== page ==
the first part of Hajj and must now wait for the 8th of the lunar month when we will again get dressed in two pieces of unsewn
cloth and slippers. During that time we will not be able to cut our hair and nails until we have completed the final rituals.
I am drained emotionally but feel charged all at once. I could not believe that all this has happened, out of the blue, no
plans and it all came together just like that. I am thankful, after the past six months of my life I feel that I really need
it. I think of my beautiful wife and sons and pray some more. Other than being here, they are the next people on my mind.
7th Dhul-Hijjah (Month of Islamic Lunar calendar in which Hajj is celebrated)
We must begin to
prepare ourselves as Hajj begins tomorrow. I have been asked to be interviewed for several radio, TV and print media. This
morning, I go walking with my friends from Montreal and one who attends McMaster. We go for a walk near to a one of the king's
palaces. We come to a restricted road and I advise my friends not to proceed. But one of us decides to ask the guards if it
is ok. He asks in English, I translate. At first they say No it is prohibited, then they allow us to walk through, as long
as we go straight through and not hang around. It turns out that it is a public road from the other side. We walk through,
I notice that my throat is starting to feel strange. I have to go to the doctors, I think. When I get throat infections they
can get quite bad. I don't even care if l have to take antibiotics. I never want them at home. I wish I had my Apple Cider
vinegar with me. I don't want to get sick, not now, not before Hajj. Allah (God) knows best. We return to the building, I
head to the doctor. He tells me, to stop using the air condition and no cold beverages. He gives me some antihistamines/decongestants
and some vitamin C. I take it right away. I would spend the rest of the day doing television and radio interviews. I did one
for radio and print the night before. Many people are interested in knowing why I became Muslim and why when we live in North
America, we choose to give up certain aspects of life here to conform to Islamic codes of living. The Canadian group, as well
as the American group I would imagine is of particular interest to people. We are all Canadian, but there are many of us who
became Muslim with all kinds of backgrounds Polish, Greek, Scottish, French, Canadian etc.
The drugs are strong
and as we leave Makkah on the way to Jeddah, I go to sleep. We return home later that night after a couple of interviews.
I get home in time to meet one of my Canadian friends in Makkah to film the Hajj for National Geographic. I am happy to see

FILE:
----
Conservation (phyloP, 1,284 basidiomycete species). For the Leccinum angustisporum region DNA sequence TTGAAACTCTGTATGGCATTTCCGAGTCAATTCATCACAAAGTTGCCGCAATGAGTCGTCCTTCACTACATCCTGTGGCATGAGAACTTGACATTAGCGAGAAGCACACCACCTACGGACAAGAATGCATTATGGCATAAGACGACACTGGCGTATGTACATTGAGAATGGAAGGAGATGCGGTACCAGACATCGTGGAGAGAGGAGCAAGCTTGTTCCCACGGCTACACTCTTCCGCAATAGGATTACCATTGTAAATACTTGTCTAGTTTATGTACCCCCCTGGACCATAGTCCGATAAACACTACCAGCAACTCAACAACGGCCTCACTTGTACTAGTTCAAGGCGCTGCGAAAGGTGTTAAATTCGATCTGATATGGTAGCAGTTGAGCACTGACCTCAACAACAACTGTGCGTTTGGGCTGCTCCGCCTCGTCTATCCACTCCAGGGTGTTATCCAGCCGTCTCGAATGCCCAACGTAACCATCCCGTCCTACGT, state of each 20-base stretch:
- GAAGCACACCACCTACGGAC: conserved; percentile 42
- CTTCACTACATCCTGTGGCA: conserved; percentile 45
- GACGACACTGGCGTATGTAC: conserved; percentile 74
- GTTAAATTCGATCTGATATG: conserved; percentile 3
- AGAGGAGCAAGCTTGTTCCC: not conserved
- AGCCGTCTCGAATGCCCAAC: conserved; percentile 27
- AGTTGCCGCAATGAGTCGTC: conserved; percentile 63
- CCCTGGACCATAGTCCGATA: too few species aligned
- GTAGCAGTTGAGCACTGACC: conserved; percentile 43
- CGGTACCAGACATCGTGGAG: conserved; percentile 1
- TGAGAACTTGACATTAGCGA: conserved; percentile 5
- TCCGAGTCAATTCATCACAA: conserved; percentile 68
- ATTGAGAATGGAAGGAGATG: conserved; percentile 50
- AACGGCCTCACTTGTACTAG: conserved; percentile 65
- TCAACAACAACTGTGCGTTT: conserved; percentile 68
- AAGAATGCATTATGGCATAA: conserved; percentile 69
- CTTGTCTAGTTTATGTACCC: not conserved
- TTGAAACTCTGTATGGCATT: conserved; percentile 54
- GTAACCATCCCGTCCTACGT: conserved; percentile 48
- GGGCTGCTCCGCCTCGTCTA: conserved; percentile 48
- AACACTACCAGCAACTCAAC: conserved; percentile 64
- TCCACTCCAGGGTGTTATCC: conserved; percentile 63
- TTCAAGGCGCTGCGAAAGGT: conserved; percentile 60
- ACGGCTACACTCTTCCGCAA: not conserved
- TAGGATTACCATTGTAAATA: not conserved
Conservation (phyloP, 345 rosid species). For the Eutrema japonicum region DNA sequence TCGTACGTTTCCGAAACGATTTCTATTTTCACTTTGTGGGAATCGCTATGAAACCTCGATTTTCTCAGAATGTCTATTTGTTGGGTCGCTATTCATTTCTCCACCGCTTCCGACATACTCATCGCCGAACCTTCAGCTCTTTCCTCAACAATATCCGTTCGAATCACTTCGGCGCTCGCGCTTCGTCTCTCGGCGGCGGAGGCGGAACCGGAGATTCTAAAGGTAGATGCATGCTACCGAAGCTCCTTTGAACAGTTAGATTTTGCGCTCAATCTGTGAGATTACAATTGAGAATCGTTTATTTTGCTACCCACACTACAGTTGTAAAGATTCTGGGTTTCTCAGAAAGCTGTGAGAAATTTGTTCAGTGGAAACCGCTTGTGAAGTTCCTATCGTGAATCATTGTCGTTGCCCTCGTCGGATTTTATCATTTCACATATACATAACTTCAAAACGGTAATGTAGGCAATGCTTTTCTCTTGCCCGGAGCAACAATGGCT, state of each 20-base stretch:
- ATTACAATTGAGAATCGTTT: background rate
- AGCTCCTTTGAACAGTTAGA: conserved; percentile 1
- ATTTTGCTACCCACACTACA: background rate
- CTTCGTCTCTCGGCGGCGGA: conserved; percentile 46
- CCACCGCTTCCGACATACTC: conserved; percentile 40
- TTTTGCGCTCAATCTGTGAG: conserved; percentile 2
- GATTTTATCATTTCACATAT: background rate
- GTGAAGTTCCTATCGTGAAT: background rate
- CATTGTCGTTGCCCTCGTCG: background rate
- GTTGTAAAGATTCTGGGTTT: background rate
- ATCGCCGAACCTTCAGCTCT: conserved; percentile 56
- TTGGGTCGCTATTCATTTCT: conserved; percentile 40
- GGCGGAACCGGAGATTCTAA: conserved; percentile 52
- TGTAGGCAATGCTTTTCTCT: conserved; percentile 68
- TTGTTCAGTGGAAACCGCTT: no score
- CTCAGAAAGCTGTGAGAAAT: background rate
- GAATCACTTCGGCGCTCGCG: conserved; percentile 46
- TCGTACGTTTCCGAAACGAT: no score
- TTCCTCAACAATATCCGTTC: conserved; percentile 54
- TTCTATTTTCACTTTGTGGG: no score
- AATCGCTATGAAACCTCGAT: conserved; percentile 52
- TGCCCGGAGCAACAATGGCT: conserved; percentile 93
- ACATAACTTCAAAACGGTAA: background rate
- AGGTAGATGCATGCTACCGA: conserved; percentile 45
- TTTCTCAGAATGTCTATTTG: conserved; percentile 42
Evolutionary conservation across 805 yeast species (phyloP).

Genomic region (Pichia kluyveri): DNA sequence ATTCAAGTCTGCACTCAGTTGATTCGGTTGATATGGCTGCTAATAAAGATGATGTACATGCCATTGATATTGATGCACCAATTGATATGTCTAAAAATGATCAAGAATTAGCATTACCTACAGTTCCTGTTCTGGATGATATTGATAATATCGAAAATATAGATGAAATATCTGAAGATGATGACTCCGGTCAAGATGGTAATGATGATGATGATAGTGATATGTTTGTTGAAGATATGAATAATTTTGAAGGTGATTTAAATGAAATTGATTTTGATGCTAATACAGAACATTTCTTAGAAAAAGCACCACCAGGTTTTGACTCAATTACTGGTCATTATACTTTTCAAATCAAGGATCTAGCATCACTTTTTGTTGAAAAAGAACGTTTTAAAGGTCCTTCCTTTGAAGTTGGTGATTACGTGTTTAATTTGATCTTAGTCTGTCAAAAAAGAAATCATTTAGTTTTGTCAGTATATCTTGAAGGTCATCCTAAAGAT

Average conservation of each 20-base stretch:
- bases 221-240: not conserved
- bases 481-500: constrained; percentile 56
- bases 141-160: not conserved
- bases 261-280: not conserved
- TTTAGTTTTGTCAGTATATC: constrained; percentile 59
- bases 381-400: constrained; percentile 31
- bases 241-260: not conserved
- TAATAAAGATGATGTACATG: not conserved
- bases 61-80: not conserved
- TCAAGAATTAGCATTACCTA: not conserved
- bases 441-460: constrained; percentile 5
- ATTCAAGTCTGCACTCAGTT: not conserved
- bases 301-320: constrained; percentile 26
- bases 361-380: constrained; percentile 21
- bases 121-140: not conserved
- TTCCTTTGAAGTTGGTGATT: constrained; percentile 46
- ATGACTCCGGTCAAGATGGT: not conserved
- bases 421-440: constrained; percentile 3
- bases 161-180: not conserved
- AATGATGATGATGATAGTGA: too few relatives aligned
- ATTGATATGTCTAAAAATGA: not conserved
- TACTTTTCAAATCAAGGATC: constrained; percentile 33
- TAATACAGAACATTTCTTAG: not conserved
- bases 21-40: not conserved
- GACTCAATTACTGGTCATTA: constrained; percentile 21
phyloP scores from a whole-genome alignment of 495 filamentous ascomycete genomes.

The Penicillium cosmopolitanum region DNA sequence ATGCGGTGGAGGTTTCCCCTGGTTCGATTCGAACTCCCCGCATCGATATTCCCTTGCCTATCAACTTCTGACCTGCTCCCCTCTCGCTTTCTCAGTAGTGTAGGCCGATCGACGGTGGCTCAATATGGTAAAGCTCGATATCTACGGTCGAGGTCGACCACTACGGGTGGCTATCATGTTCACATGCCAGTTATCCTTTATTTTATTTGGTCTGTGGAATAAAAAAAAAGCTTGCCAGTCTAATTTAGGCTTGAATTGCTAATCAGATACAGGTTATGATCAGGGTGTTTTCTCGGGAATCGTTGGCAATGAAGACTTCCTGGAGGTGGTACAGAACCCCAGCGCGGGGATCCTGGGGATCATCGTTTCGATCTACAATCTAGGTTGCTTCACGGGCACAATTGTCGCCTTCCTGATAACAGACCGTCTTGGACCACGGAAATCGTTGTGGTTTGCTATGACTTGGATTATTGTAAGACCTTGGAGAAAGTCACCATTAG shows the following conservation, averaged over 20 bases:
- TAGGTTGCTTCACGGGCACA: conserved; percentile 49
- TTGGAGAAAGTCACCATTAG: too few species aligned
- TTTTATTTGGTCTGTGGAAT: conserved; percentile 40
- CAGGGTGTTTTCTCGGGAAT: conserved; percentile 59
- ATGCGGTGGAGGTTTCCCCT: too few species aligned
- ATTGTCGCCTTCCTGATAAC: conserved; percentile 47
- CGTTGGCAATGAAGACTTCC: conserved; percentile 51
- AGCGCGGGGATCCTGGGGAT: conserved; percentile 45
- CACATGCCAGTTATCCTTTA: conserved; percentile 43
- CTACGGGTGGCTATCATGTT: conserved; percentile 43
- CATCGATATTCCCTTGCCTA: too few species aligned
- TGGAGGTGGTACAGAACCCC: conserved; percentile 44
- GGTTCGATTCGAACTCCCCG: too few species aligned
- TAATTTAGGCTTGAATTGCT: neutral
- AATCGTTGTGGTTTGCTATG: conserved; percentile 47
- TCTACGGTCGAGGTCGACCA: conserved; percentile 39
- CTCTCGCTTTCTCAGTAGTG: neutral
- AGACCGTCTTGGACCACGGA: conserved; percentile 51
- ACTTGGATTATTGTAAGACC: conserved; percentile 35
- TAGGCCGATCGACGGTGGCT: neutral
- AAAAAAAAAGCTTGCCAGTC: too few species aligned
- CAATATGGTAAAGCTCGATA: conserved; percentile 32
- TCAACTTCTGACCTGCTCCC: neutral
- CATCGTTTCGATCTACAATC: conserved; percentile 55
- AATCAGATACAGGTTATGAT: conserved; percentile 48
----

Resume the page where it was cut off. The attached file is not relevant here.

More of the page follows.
him. I am starting to feel worse. I need to wear an extra top, to keep warm. I pray that I will be well. We have our group
meeting, to let us know what is going to happen tomorrow as Hajj begins.
It has been decided
by our hosts that we will not go to Mina tomorrow. It is usually the first place that the pilgrims go to as Hajj begins. Because
we are quite a large group of people (several hundred people invited from allover Europe and North America) they feel that
it will be difficult to get us all to Mina and then leave for Arafat on time, the next day. I think they may have had some
problems before but I am not sure. And the most important part of Hajj is going to Arafat. If you miss that you have missed
Hajj altogether. Going to Mina is considered to be a practice of the prophet Muhammad (peace and blessings be upon him). It
is something that to be done but there is no penalty for missing it. I am sad about this. I want to do the Hajj in the way
it was done and the way it should be done. But we are guests and we have to respect that they are concerned about our safety
.I tell myself that maybe I can use the time to pray and rest since I am not feeling that great and it may help me to get
my strength for Arafat when I will need it even more.
I get up this morning
for Fajr (prayer at the time of dawn before sunrise). The Canadian delegation will be meeting after to iron out all the details.
When we all meet, we are told that our bus is 6 and that we have been assigned seating partners. We will be responsible for
knowing their whereabouts and keeping tabs on them. I have been seated with someone who is one of the Ontario Human Rights
Commissioners. I am not feeling that great. I had a difficult time sleeping last night. We should get dressed in our ihram
by mid morning and declare our intention to perform Hajj.
I get ready after
breakfast. I have my shower, I pray in my heart that as the water washes my body, that this Hajj will wash my spirit of any
sins and misdeeds. I put on my two pieces of unstitched white cloth. Funny, how simple it is. I think of all that I have left
behind, the expensive clothes, the trends and fashions that we are often called to. As I think about it, as I put this on,
I hope that I am leaving behind the arrogance, pride, chauvinism and the other ills that plague us around the world. The realisation
and reminder that life is too important than to be belittled to material items that increase the wealth of a few and leave
many others in their state of social distress. How many times we eat and waste food, while there are those on the streets
sleeping hungry .We try to justify this, there is no way that this can be right. To realise that God is the only One, truly
wealthy and that I am impoverished before Him. That I am in need of God, yet God does not need me. My life can be as significant
or insignificant as I attempt, in the end, success is only by God's infinite mercy. After dressing, I proceed downstairs with
one of my roommates, he is from Mississauga.
I knew him from
before. I had not known he was coming with the same group until I went to the travel clinic for my meningitis shot. As I walked
out the clinic, he walked in.. I was so excited.